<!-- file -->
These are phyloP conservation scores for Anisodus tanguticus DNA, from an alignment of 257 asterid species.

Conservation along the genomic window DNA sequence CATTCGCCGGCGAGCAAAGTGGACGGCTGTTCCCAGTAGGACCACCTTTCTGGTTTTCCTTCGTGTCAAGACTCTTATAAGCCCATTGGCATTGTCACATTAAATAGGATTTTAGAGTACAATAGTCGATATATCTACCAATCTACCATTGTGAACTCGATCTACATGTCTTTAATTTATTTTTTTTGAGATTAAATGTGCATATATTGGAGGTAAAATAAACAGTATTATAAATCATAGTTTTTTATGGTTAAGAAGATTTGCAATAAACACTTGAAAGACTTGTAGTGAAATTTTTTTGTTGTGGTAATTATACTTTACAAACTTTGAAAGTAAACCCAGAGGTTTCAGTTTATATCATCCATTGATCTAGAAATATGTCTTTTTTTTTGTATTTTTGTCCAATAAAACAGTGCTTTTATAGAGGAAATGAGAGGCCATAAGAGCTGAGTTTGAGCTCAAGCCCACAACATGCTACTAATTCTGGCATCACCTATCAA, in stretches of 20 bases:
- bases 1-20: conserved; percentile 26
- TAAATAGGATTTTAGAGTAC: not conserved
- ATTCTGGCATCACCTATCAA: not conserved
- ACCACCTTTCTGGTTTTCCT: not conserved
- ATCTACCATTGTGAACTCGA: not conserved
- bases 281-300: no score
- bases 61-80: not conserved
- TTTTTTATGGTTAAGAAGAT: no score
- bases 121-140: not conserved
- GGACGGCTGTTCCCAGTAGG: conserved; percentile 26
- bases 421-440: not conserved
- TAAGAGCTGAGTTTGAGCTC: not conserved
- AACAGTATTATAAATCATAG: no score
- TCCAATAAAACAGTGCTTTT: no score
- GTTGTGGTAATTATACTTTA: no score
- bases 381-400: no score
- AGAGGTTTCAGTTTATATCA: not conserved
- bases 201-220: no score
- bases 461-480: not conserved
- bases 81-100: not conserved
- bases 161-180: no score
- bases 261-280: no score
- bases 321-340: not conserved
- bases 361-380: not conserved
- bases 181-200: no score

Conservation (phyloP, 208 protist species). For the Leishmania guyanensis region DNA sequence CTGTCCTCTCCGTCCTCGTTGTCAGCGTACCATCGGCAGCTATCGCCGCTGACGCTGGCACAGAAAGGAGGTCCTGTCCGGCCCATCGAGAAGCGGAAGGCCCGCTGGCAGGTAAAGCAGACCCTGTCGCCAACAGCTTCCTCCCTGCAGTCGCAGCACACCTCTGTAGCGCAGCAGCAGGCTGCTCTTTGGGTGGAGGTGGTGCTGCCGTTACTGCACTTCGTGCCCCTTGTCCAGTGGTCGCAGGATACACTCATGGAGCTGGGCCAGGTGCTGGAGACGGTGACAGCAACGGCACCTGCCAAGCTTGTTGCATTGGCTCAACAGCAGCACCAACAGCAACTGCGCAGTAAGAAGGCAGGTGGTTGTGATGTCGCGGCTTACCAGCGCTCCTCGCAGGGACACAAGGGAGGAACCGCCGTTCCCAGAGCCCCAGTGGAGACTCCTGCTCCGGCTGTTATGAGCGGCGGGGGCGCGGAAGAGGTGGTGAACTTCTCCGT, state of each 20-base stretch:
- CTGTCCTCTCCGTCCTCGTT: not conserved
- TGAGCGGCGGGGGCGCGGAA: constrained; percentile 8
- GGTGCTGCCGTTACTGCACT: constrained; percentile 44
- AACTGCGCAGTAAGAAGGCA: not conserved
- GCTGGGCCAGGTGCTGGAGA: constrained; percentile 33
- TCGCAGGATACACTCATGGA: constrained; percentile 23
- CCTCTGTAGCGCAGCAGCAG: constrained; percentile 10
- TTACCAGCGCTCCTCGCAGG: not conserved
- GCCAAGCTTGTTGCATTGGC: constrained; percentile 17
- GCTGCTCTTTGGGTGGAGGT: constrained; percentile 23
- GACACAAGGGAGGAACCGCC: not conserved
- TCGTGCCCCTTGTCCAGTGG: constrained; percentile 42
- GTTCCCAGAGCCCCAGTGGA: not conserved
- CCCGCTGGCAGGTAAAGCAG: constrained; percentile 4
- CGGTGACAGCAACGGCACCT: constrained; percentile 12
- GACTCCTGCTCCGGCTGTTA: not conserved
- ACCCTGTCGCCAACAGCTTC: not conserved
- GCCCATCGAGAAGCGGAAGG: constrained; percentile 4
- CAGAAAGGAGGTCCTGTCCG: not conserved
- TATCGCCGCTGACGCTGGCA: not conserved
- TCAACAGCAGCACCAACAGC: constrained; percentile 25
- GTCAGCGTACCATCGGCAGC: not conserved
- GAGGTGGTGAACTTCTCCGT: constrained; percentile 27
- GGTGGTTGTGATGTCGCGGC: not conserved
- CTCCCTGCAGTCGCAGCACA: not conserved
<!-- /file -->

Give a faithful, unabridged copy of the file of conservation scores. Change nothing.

These are phyloP conservation scores for Anisodus tanguticus DNA, from an alignment of 257 asterid species.

Conservation along the genomic window DNA sequence CATTCGCCGGCGAGCAAAGTGGACGGCTGTTCCCAGTAGGACCACCTTTCTGGTTTTCCTTCGTGTCAAGACTCTTATAAGCCCATTGGCATTGTCACATTAAATAGGATTTTAGAGTACAATAGTCGATATATCTACCAATCTACCATTGTGAACTCGATCTACATGTCTTTAATTTATTTTTTTTGAGATTAAATGTGCATATATTGGAGGTAAAATAAACAGTATTATAAATCATAGTTTTTTATGGTTAAGAAGATTTGCAATAAACACTTGAAAGACTTGTAGTGAAATTTTTTTGTTGTGGTAATTATACTTTACAAACTTTGAAAGTAAACCCAGAGGTTTCAGTTTATATCATCCATTGATCTAGAAATATGTCTTTTTTTTTGTATTTTTGTCCAATAAAACAGTGCTTTTATAGAGGAAATGAGAGGCCATAAGAGCTGAGTTTGAGCTCAAGCCCACAACATGCTACTAATTCTGGCATCACCTATCAA, in stretches of 20 bases:
- bases 1-20: conserved; percentile 26
- TAAATAGGATTTTAGAGTAC: not conserved
- ATTCTGGCATCACCTATCAA: not conserved
- ACCACCTTTCTGGTTTTCCT: not conserved
- ATCTACCATTGTGAACTCGA: not conserved
- bases 281-300: no score
- bases 61-80: not conserved
- TTTTTTATGGTTAAGAAGAT: no score
- bases 121-140: not conserved
- GGACGGCTGTTCCCAGTAGG: conserved; percentile 26
- bases 421-440: not conserved
- TAAGAGCTGAGTTTGAGCTC: not conserved
- AACAGTATTATAAATCATAG: no score
- TCCAATAAAACAGTGCTTTT: no score
- GTTGTGGTAATTATACTTTA: no score
- bases 381-400: no score
- AGAGGTTTCAGTTTATATCA: not conserved
- bases 201-220: no score
- bases 461-480: not conserved
- bases 81-100: not conserved
- bases 161-180: no score
- bases 261-280: no score
- bases 321-340: not conserved
- bases 361-380: not conserved
- bases 181-200: no score

Conservation (phyloP, 208 protist species). For the Leishmania guyanensis region DNA sequence CTGTCCTCTCCGTCCTCGTTGTCAGCGTACCATCGGCAGCTATCGCCGCTGACGCTGGCACAGAAAGGAGGTCCTGTCCGGCCCATCGAGAAGCGGAAGGCCCGCTGGCAGGTAAAGCAGACCCTGTCGCCAACAGCTTCCTCCCTGCAGTCGCAGCACACCTCTGTAGCGCAGCAGCAGGCTGCTCTTTGGGTGGAGGTGGTGCTGCCGTTACTGCACTTCGTGCCCCTTGTCCAGTGGTCGCAGGATACACTCATGGAGCTGGGCCAGGTGCTGGAGACGGTGACAGCAACGGCACCTGCCAAGCTTGTTGCATTGGCTCAACAGCAGCACCAACAGCAACTGCGCAGTAAGAAGGCAGGTGGTTGTGATGTCGCGGCTTACCAGCGCTCCTCGCAGGGACACAAGGGAGGAACCGCCGTTCCCAGAGCCCCAGTGGAGACTCCTGCTCCGGCTGTTATGAGCGGCGGGGGCGCGGAAGAGGTGGTGAACTTCTCCGT, state of each 20-base stretch:
- CTGTCCTCTCCGTCCTCGTT: not conserved
- TGAGCGGCGGGGGCGCGGAA: constrained; percentile 8
- GGTGCTGCCGTTACTGCACT: constrained; percentile 44
- AACTGCGCAGTAAGAAGGCA: not conserved
- GCTGGGCCAGGTGCTGGAGA: constrained; percentile 33
- TCGCAGGATACACTCATGGA: constrained; percentile 23
- CCTCTGTAGCGCAGCAGCAG: constrained; percentile 10
- TTACCAGCGCTCCTCGCAGG: not conserved
- GCCAAGCTTGTTGCATTGGC: constrained; percentile 17
- GCTGCTCTTTGGGTGGAGGT: constrained; percentile 23
- GACACAAGGGAGGAACCGCC: not conserved
- TCGTGCCCCTTGTCCAGTGG: constrained; percentile 42
- GTTCCCAGAGCCCCAGTGGA: not conserved
- CCCGCTGGCAGGTAAAGCAG: constrained; percentile 4
- CGGTGACAGCAACGGCACCT: constrained; percentile 12
- GACTCCTGCTCCGGCTGTTA: not conserved
- ACCCTGTCGCCAACAGCTTC: not conserved
- GCCCATCGAGAAGCGGAAGG: constrained; percentile 4
- CAGAAAGGAGGTCCTGTCCG: not conserved
- TATCGCCGCTGACGCTGGCA: not conserved
- TCAACAGCAGCACCAACAGC: constrained; percentile 25
- GTCAGCGTACCATCGGCAGC: not conserved
- GAGGTGGTGAACTTCTCCGT: constrained; percentile 27
- GGTGGTTGTGATGTCGCGGC: not conserved
- CTCCCTGCAGTCGCAGCACA: not conserved